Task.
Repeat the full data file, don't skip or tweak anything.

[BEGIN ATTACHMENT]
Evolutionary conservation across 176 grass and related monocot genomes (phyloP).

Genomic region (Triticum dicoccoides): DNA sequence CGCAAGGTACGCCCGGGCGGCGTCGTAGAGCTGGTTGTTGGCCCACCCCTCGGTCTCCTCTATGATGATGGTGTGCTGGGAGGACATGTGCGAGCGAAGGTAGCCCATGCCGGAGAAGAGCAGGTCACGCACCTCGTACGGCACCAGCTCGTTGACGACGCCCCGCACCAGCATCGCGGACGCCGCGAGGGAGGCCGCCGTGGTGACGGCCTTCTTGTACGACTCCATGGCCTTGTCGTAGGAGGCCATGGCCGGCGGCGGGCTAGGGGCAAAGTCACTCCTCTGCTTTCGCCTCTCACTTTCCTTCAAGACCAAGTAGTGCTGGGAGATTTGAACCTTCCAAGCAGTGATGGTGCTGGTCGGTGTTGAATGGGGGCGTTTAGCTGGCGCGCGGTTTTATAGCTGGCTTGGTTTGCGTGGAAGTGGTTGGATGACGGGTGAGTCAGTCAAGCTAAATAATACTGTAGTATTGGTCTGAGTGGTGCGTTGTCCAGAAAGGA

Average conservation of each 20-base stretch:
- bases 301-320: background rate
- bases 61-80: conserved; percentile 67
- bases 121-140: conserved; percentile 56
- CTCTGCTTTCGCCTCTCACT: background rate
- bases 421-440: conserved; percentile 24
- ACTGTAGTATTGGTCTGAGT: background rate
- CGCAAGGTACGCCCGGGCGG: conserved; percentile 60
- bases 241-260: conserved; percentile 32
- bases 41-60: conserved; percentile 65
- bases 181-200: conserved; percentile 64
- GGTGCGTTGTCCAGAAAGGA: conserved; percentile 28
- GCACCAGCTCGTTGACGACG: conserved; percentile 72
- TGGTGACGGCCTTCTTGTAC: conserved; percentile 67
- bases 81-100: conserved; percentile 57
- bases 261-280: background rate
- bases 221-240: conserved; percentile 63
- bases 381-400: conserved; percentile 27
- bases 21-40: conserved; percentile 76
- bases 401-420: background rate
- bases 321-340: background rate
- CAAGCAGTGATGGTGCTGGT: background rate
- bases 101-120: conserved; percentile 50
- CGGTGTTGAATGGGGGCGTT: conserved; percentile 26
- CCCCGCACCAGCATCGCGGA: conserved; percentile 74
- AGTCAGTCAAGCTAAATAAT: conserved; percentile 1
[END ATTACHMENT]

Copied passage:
Evolutionary conservation across 176 grass and related monocot genomes (phyloP).

Genomic region (Triticum dicoccoides): DNA sequence CGCAAGGTACGCCCGGGCGGCGTCGTAGAGCTGGTTGTTGGCCCACCCCTCGGTCTCCTCTATGATGATGGTGTGCTGGGAGGACATGTGCGAGCGAAGGTAGCCCATGCCGGAGAAGAGCAGGTCACGCACCTCGTACGGCACCAGCTCGTTGACGACGCCCCGCACCAGCATCGCGGACGCCGCGAGGGAGGCCGCCGTGGTGACGGCCTTCTTGTACGACTCCATGGCCTTGTCGTAGGAGGCCATGGCCGGCGGCGGGCTAGGGGCAAAGTCACTCCTCTGCTTTCGCCTCTCACTTTCCTTCAAGACCAAGTAGTGCTGGGAGATTTGAACCTTCCAAGCAGTGATGGTGCTGGTCGGTGTTGAATGGGGGCGTTTAGCTGGCGCGCGGTTTTATAGCTGGCTTGGTTTGCGTGGAAGTGGTTGGATGACGGGTGAGTCAGTCAAGCTAAATAATACTGTAGTATTGGTCTGAGTGGTGCGTTGTCCAGAAAGGA

Average conservation of each 20-base stretch:
- bases 301-320: background rate
- bases 61-80: conserved; percentile 67
- bases 121-140: conserved; percentile 56
- CTCTGCTTTCGCCTCTCACT: background rate
- bases 421-440: conserved; percentile 24
- ACTGTAGTATTGGTCTGAGT: background rate
- CGCAAGGTACGCCCGGGCGG: conserved; percentile 60
- bases 241-260: conserved; percentile 32
- bases 41-60: conserved; percentile 65
- bases 181-200: conserved; percentile 64
- GGTGCGTTGTCCAGAAAGGA: conserved; percentile 28
- GCACCAGCTCGTTGACGACG: conserved; percentile 72
- TGGTGACGGCCTTCTTGTAC: conserved; percentile 67
- bases 81-100: conserved; percentile 57
- bases 261-280: background rate
- bases 221-240: conserved; percentile 63
- bases 381-400: conserved; percentile 27
- bases 21-40: conserved; percentile 76
- bases 401-420: background rate
- bases 321-340: background rate
- CAAGCAGTGATGGTGCTGGT: background rate
- bases 101-120: conserved; percentile 50
- CGGTGTTGAATGGGGGCGTT: conserved; percentile 26
- CCCCGCACCAGCATCGCGGA: conserved; percentile 74
- AGTCAGTCAAGCTAAATAAT: conserved; percentile 1